The action of Middlemarch takes place "between September 1829 and May 1832" or forty years prior to its publication during 1871–2, a gap in time not so pronounced for it to be regularly labelled as a historical novel; by comparison, Walter Scott's Waverley (1814)—often regarded as the first major historical novel—takes place some sixty years before its publication. Eliot had previously written a more obviously historical novel in Romola (1862–63), set in fifteenth-century Florence. Critics Kathleen Blake and Michael York Mason opine that there has been insufficient attention given to Middlemarch "as a historical novel that evokes the past in relation to the present". Critic Rosemary Ashton notes that the lack of attention to this aspect of the novel might indicate its merits in this regard: "[Middlemarch] is that very rare thing, a successful historical novel. In fact, it is so successful that we scarcely think of it in terms of that subgenre of fiction". For its contemporary readership, the present "was the passage of the Second Reform Act in 1867"; the agitation for the Reform Act of 1832 and its turbulent passage through the two Houses of Parliament, which provide the basic structure of the novel, would have been considered the past.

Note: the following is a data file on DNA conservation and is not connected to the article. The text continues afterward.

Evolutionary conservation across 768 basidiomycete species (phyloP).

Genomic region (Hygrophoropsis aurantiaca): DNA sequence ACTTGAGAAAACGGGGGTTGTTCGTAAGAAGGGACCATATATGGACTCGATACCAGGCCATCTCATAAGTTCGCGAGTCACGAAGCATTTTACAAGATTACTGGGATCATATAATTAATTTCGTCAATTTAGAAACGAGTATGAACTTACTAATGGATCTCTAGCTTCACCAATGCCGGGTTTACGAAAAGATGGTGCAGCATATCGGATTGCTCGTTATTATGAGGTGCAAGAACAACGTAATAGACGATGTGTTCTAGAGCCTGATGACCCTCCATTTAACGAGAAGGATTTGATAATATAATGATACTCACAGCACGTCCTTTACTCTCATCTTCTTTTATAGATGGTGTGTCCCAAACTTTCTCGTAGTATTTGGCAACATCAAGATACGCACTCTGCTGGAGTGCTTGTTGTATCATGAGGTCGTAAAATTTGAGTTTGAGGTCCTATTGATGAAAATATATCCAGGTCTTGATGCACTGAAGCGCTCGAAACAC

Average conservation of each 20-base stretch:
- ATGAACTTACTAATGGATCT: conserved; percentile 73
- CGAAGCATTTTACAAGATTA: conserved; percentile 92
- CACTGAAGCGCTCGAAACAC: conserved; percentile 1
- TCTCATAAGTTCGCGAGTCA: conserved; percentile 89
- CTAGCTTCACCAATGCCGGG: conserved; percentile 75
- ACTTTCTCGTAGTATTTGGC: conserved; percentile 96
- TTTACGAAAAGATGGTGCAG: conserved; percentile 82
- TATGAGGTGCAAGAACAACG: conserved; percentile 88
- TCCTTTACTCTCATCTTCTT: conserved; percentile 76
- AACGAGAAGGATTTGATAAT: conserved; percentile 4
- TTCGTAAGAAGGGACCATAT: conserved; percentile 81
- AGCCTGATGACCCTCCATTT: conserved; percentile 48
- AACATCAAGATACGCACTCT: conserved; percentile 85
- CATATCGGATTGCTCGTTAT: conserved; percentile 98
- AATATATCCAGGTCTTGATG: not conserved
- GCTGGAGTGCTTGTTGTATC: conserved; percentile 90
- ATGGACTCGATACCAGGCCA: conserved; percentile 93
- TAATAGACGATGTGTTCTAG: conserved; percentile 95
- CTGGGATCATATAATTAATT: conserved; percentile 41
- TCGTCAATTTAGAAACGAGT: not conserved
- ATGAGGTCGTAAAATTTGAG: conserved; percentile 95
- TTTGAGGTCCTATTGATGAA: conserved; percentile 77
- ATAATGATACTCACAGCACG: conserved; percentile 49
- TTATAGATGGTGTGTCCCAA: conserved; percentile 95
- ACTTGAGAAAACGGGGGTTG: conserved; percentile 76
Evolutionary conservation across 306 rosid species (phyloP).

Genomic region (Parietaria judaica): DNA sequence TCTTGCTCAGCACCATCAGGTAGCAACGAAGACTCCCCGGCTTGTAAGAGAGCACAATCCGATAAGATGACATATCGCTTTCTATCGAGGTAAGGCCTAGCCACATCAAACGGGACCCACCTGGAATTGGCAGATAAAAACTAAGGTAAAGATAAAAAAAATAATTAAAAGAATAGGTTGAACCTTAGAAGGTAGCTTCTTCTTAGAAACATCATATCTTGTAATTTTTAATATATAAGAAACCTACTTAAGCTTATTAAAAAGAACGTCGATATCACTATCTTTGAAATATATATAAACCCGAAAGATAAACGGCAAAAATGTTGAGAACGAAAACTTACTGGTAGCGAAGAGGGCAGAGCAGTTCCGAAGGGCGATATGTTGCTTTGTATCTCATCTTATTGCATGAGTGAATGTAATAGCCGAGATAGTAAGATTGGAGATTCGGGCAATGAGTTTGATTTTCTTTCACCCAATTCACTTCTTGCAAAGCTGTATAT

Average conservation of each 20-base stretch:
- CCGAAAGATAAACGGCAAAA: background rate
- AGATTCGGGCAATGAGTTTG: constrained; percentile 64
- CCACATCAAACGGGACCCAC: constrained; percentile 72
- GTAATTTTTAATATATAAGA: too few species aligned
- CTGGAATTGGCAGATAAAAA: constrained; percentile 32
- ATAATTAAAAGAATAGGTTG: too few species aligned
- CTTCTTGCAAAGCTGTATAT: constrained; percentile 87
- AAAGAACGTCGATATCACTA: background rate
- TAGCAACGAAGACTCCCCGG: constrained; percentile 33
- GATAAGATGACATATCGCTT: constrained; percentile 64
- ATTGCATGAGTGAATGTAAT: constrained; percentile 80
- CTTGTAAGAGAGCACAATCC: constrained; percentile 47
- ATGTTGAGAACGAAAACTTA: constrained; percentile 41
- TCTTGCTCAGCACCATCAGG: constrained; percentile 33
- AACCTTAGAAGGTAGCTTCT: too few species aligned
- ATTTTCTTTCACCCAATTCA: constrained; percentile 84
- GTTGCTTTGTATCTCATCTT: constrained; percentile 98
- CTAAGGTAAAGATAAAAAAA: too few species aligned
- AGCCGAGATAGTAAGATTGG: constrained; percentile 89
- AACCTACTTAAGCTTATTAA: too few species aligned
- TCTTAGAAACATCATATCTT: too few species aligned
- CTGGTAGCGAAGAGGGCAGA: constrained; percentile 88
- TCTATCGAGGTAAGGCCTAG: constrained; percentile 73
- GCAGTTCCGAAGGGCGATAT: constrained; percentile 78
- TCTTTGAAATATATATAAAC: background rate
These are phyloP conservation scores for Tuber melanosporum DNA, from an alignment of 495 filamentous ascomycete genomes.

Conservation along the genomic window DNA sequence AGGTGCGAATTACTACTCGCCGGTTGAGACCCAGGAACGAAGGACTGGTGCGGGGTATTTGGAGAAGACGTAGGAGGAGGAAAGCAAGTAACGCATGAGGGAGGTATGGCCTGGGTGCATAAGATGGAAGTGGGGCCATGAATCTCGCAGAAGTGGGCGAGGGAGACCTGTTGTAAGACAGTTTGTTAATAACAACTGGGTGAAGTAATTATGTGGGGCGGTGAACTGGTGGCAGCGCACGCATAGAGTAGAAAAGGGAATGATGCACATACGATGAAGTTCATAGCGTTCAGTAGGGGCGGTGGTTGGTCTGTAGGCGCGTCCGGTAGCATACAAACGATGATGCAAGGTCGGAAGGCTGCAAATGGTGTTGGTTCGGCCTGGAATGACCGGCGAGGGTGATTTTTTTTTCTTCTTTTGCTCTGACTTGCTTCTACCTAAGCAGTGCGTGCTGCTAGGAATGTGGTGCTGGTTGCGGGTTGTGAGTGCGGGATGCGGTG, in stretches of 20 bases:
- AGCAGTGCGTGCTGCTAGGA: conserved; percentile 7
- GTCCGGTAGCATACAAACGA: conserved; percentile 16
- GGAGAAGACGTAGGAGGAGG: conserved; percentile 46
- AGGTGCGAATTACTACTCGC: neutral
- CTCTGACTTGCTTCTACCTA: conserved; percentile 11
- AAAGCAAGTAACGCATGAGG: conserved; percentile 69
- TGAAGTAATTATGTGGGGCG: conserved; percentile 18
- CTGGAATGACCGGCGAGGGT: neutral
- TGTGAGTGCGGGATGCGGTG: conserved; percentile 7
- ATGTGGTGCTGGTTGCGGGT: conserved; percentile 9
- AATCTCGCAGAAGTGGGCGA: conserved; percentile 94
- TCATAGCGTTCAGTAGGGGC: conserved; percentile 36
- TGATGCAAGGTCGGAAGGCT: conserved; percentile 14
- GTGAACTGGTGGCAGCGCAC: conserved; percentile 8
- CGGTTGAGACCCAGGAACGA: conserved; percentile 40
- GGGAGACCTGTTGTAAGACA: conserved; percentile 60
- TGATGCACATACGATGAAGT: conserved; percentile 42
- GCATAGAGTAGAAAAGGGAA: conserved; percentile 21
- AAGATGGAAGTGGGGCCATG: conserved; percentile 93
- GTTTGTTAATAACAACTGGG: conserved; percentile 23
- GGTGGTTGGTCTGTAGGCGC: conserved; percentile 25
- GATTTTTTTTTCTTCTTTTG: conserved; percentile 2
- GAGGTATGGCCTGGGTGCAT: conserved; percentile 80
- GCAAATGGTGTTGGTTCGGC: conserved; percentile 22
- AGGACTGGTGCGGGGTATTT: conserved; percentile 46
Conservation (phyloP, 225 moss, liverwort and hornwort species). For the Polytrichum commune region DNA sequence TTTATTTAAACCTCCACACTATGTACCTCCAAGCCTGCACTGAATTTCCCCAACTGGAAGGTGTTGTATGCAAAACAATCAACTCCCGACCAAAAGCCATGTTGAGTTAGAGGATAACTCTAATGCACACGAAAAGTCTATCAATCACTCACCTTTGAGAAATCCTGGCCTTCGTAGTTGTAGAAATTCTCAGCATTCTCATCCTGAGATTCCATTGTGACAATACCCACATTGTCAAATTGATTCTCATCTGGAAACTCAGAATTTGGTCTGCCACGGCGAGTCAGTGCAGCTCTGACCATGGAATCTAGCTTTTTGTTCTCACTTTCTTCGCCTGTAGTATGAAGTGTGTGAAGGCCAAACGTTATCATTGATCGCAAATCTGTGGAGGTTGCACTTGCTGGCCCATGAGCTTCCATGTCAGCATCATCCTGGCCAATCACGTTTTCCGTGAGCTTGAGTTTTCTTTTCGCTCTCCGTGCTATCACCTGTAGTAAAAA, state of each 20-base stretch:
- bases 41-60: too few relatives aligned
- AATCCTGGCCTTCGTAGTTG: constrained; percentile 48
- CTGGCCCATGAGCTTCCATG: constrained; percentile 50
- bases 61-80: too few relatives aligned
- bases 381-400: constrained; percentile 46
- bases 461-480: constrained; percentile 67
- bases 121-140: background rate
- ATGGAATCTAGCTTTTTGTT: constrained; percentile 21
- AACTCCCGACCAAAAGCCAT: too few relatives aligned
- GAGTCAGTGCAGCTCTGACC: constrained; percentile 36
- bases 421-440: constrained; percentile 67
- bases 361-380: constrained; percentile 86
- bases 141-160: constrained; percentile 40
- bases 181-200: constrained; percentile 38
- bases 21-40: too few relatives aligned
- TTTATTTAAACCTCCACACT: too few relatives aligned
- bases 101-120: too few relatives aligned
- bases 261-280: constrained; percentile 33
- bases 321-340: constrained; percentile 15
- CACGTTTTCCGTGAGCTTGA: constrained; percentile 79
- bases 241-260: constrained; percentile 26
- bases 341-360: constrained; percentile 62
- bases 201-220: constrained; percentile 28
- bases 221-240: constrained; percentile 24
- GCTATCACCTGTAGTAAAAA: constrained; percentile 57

Although irregularly categorised as a historical novel, Middlemarch 's attention to historical detail has been recurrently noticed by critics; in his 1873 review, Henry James recognised that Eliot's "purpose was to be a generous rural historian". Elsewhere, Eliot has been described as adopting "the role of imaginative historian, even scientific investigator in Middlemarch, and her narrator, as conscious "of the historiographical questions involved in writing a social and political history of provincial life"; this narrator compares the novel to "a work of the ancient Greek historian Herodotus", who is often described as "The Father of History".